My last thought is that it just may be unrealistic to completely ban social media with new recruits now. They are going the way of Luddites, only highly conflicted over the use of technology. While laying proud claim to trillions of years heritage of highly advanced technological space opera whole track recall they ban crew's personal phones, TV, the internet, computers and social media while telling recruits that the organization's use of sophisticated computer technology, microwave dish networking, internet, spoofing phone call-in centers with digitized centralized records and SMP and Scio TV will help Clear and save the planet and utterly destroy all the SPs. All the while Miscavige hasn't done an unscripted TV interview since 1992 leaving the world with the public face of a non-Scientologist attorney to dissemble and deflect:′/
  3. Enthetan

    Enthetan Master of Disaster

    My personal knowledge of SO is very out of date (mid-1980's), but your rationale seems spot on.

    Based on past history, an SO member being allowed to POST anything on social media would be heavily monitored and restricted. Are most current SO members even allowed phones or unmonitored access to the Internet?

    But having SO members retaining their Facebook accounts would be something OSA would like, if OSA is given the password to the account. It would, as you note, allow OSA to keep track of people among the "friends" of the account holder. I would suspect that many of the SO members with supposedly-active social media accounts no longer have access to them, with ownership being transferred to OSA.
    TheOriginalBigBlue likes this.
  4. TheOriginalBigBlue

    TheOriginalBigBlue Gold Meritorious Patron

    I could easily see where providing Ethics Officer or OSA access to accounts would become a routine part of lower ethics conditions assignments. Some of the posts we see look very much like step 2 or 3 of the Liability Formula and since social media is such a large part of many people's lives it would only be natural to use it that way.

    Sea Org members must fill out a detailed and highly intrusive Life History Questionnaire which includes friends, family, sexual relationships and associates complete with contact information and nature of the relationship. They are meter checked on this and it is digitized for central access and used to track them down in a blow drill if they escape. This Stasi style information collection nature of Scientology would be very adaptable to social media where they could archive links and info from "Friend's" pages into a dossier.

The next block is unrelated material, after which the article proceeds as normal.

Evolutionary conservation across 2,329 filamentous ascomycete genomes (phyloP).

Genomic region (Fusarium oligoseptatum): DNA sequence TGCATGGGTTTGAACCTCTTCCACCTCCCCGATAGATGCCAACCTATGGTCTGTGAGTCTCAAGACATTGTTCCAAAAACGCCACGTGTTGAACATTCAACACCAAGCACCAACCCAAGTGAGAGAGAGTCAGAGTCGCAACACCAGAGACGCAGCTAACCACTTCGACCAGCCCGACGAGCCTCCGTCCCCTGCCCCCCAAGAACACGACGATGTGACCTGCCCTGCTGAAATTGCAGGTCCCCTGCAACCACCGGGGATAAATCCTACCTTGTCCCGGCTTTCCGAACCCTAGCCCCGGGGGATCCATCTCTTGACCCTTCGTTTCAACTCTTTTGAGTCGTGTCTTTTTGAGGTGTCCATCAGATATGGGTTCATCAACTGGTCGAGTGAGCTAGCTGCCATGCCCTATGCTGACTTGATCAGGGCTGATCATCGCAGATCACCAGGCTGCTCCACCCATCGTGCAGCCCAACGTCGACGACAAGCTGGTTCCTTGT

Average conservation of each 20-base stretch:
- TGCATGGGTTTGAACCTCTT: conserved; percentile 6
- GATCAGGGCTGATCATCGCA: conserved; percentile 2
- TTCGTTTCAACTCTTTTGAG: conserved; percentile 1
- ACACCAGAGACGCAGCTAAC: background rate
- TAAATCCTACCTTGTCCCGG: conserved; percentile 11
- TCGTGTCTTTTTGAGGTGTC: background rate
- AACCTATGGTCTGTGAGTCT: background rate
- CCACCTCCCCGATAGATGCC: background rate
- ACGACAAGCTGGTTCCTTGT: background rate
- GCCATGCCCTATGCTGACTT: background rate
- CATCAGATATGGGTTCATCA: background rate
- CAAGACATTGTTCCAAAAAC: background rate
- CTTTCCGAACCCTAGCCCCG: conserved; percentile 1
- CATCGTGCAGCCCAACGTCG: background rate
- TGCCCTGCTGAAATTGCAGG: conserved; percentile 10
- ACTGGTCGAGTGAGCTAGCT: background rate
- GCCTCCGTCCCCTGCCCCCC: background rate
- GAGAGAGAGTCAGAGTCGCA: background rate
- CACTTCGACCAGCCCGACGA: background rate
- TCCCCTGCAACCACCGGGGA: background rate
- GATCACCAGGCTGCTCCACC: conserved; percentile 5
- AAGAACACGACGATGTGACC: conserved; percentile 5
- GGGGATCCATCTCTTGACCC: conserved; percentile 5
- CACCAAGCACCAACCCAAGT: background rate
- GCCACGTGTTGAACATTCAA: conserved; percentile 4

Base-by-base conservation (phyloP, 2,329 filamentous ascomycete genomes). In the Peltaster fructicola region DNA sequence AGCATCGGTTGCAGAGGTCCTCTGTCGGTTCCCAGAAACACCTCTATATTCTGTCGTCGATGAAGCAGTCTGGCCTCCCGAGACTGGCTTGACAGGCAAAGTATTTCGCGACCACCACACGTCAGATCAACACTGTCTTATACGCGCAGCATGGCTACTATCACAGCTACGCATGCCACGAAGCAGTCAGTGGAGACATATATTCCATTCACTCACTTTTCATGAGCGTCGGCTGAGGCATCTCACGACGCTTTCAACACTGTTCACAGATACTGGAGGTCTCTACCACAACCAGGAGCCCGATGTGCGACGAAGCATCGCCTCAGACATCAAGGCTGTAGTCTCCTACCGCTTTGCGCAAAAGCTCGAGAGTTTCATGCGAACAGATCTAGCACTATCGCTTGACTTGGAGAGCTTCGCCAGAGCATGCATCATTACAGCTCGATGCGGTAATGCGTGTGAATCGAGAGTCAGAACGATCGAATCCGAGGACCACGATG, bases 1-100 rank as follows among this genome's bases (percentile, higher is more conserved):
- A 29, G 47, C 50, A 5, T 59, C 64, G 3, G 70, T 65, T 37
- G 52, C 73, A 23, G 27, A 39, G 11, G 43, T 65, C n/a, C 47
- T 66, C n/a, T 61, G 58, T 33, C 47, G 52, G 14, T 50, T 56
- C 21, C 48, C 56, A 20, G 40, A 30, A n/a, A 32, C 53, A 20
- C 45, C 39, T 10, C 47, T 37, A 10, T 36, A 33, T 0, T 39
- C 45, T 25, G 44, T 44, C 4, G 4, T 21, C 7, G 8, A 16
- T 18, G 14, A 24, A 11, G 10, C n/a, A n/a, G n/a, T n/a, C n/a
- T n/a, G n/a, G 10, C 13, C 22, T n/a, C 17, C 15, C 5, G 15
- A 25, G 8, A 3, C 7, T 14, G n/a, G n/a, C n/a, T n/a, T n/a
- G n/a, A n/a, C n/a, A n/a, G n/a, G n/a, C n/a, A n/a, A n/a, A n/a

The formula of liability is:

    I. Decide who are one's friends.

    2. Deliver an effective blow to the enemies of the group
    one has been pretending to be part of despite personal danger.
    3 Make up the damage one has done by personal contribution far beyond the ordinary demands of a group member.
    4. Apply for re-entry to the group by asking the permission of each member of it to rejoin and rejoining only by majority permission, and if refused, repeating (2) and (]) and (4) until one is allowed to be a group member again.
    Last edited: Aug 18, 2018
    Enthetan likes this.
  5. guRl

    guRl Patron with Honors

    I apologize for the delayed response, but boy did you guys provide me with some food for thought!
    Thank you so much for your input!

    Would love to hear more of course, especially from the more recent Exes :D
    Enthetan likes this.
  6. Karakorum

    Karakorum supressively reasonable

    Not ethics. OSA maybe. I never recall a situation where someone would hand over their password and ownership of the profile to ethics. Ethics could demand to see what is going on. In that case the guy would log in to the account, the EO would sit with him and go through stuff on that platform it if needed.
    Ethics had no dedicated team to patrol social networking accounts. More likely OSA would have it, if anyone. Of course there were situations where OSA and inv had overlapping responsibilities (which is part of the reason why they disliked us so much). But in general, the rule of thumb was: "We handle the interior stuff, OSA the exterior stuff". Public profiles available online would be considered exterior facing. At least I would consider them that.

    Then again, I am trying to approach it from a logical viewpoint. Many people inside were anything but logical. I could imagine they introduced some social network ethics process after I left.
    Enthetan likes this.